No One Is Beyond Redemption

No One Is Beyond Redemption

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A Conway County court declared Paul Pennebaker’s drug days over in 2002. Because of a recently enacted law in Arkansas, Pennebaker faced 20 years of incarceration at Varner Unit, a high-security prison, for manufacturing methamphetamine.

“That broke me,” says Pennebaker, 48, who admits the sentence forced a change in his life.

He grew up attending church multiple times a week under his mother’s tutelage. Nevertheless, he says God had less influence on him than the alcohol drinking and illegal drug use lifestyles of male relatives. At age 12, Pennebaker discovered meth in his father’s truck and quickly became addicted.

For the next two decades, Pennebaker continued his meth use, but because of the expense of the habit he decided to make his own. He ended up paying a much heavier price, however, when his wife divorced him, he lost custody of his two children (13-year-old Chris and 11-year-old Kayla Jo), and he went to prison.

“It cost me all that because of my rebellion against God,” says Pennebaker. “I was my own god.”

As the prison bars slammed shut, he finally wanted to face the truth when his mother brought him a Bible. He began to search the Scriptures for hope, starting with Genesis. He read every day, for hours at a time. When he reached Nehemiah 9:28 he sensed God telling him, If you will return to Me, I will hear your cry and deliver you from your enemies.

From that moment, Pennebaker read and memorized as many Scriptures as he could. In 2003, the prison chaplain announced life principles seminars, a series that uses materials paid for by Light for the Lost. Intrigued, Pennebaker signed up. As he listened to Little Rock-based U.S. missionary and chaplain Bob C. Holyfield share about faith, Pennebaker realized his childhood experiences in church didn’t affect a life change. He made a new commitment to serve Jesus.

With his new life came the understanding that he needed to be a model prisoner, doing everything as unto the Lord.

“Whatever job you have in prison, you do it as though you are doing it for Jesus,” he says, citing Colossians 3:23-24. He began volunteering as an inmate counselor. Soon he garnered the warden’s notice, who went so far as to offer Pennebaker a position at his home: gardening, cleaning, and doing miscellaneous chores.

“It was as much freedom as I could possibly have being a prisoner,” he says. Proving his trustworthiness, Pennebaker soon gained more liberty through work release furloughs.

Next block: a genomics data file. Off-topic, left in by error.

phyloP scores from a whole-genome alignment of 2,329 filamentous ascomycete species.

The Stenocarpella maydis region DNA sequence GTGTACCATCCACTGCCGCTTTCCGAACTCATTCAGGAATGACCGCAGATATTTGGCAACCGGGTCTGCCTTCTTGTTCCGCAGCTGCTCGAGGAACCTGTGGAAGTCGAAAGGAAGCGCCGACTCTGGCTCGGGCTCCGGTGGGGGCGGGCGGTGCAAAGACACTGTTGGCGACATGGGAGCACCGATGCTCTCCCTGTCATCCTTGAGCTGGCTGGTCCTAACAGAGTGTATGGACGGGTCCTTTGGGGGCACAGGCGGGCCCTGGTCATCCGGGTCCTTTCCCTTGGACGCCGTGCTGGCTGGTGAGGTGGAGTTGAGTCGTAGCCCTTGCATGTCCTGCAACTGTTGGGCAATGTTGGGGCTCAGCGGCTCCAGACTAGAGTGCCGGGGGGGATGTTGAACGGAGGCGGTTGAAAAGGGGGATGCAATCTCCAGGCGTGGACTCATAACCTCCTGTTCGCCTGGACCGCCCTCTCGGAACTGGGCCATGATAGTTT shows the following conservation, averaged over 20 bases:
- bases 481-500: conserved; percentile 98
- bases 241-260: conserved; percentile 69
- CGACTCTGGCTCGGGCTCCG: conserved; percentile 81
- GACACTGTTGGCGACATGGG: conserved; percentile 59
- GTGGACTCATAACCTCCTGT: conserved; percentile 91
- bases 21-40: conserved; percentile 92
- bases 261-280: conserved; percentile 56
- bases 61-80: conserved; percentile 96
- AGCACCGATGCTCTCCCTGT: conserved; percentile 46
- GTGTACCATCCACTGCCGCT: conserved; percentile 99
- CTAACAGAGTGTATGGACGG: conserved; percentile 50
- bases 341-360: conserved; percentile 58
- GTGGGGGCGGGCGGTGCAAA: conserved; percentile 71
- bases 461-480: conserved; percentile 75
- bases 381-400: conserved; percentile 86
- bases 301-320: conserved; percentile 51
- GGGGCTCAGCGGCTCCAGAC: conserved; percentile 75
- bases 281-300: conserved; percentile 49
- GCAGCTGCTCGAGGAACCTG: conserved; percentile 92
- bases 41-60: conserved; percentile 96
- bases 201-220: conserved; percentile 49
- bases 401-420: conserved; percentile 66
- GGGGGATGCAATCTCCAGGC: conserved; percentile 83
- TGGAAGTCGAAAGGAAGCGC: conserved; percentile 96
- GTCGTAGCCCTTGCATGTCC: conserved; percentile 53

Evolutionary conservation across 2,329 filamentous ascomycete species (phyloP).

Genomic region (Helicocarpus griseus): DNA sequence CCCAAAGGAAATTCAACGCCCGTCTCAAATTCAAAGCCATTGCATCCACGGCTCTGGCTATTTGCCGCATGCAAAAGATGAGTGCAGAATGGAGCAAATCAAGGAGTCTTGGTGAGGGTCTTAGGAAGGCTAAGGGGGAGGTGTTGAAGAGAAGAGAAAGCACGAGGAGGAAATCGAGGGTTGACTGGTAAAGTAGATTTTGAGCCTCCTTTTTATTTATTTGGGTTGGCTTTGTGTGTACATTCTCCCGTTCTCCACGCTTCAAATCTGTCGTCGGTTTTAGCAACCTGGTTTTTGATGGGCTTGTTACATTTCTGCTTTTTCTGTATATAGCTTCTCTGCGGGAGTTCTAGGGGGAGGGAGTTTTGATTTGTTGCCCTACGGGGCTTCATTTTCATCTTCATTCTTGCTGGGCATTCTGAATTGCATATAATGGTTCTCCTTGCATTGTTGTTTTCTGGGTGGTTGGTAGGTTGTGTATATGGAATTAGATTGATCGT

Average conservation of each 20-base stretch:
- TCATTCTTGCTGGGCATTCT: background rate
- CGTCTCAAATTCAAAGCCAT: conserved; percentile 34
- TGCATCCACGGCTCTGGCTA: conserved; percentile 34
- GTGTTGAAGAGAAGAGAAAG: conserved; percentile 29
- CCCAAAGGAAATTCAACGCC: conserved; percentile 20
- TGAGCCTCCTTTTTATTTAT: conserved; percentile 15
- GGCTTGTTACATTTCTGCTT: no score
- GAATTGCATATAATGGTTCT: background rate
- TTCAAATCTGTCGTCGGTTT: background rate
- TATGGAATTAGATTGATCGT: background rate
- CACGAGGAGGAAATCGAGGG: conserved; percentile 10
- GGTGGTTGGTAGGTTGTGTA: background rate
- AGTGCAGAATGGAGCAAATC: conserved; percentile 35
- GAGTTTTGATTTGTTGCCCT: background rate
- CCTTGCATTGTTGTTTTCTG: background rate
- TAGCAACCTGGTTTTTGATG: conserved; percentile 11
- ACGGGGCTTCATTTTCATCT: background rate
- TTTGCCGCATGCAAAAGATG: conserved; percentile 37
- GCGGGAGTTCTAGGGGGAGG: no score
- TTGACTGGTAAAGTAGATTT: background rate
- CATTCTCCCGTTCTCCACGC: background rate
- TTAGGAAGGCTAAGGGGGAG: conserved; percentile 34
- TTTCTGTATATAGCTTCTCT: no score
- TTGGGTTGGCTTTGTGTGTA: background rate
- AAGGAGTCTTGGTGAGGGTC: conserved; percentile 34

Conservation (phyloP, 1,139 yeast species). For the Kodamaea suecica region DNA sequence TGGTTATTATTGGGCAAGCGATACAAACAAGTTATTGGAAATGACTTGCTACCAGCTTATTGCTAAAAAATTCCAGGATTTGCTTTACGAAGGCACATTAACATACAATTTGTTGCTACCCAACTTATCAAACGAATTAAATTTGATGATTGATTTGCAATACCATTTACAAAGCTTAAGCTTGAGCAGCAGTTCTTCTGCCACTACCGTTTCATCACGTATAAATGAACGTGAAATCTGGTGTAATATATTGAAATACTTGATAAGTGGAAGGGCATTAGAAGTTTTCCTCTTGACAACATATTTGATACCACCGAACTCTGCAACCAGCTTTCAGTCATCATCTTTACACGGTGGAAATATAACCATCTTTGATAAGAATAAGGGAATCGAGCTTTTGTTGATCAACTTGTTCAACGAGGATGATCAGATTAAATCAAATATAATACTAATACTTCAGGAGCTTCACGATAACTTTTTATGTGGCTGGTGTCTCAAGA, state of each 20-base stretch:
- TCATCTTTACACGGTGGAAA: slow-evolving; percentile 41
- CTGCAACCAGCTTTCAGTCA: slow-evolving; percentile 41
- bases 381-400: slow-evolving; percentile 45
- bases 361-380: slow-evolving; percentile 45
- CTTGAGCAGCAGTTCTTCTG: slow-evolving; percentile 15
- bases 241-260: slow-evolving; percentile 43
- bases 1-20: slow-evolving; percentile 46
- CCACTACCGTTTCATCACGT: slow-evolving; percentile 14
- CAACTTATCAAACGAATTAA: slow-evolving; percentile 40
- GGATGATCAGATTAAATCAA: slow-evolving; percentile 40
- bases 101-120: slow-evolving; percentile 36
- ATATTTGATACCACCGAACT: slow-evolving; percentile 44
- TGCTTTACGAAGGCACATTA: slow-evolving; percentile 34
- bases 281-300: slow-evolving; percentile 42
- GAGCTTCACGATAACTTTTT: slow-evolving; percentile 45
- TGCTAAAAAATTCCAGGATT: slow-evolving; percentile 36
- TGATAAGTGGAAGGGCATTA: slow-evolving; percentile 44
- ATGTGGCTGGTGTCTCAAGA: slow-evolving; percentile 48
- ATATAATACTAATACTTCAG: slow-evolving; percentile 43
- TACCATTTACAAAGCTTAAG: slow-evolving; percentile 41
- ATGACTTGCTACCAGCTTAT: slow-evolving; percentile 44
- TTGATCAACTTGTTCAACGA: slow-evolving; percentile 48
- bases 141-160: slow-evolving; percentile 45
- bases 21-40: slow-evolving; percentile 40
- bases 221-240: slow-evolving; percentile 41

During one of those furloughs, in October 2016, Holyfield invited Pennebaker to speak at Hattieville Family Worship Center, where Holyfield also pastored, more than two hours from Varner Unit.

“He has such a humble heart,” says Holyfield. “He’s like a walking Bible. He really knows God’s Word.”

On May 23, 2017, after serving 15 years of his 20-year sentence, Pennebaker was released from prison because of being a model inmate. As soon as he left Varner Unit, he moved to Hattieville to spend more time with his spiritual mentor, Holyfield, and to make Hattieville Family Worship Center his church home.

Once again God showed His faithfulness to Pennebaker. A church member, Edward Hamilton, owner of Hamilton Aggregates, offered Pennebaker a job at the local rock quarry. Pennebaker has kept up his unto-the-Lord work ethic he adopted in the penitentiary. After less than two years, he is now a supervisor at the quarry.

Life outside prison today is much different from before. Completely drug free, he has re-established a solid relationship with his two children, now in their 20s; he fills in teaching Sunday School and even preaching during weeks when new pastor Randall Ramsey is absent; and he occasionally travels with Holyfield, who is now a full-time U.S. missionary chaplain to prisons.

Pennebaker is also a newlywed. He married Rose Pennebaker, 38, whom he met at a service in 2016 when he first spoke at the church. They married in October 2017.

“The way he explains the Bible makes it click with me,” says Rose, who also is a former meth addict. “I wanted what he had.”

In January 2019, Pennebaker returned to prison to share the good news with the inmates at Tucker Unit, a medium-security facility. He’s adamant that no inmate is irredeemable.

“If God can’t change everybody, He can’t change anybody,” Pennebaker says. “I’m living proof that there is no such thing as a lost cause.”

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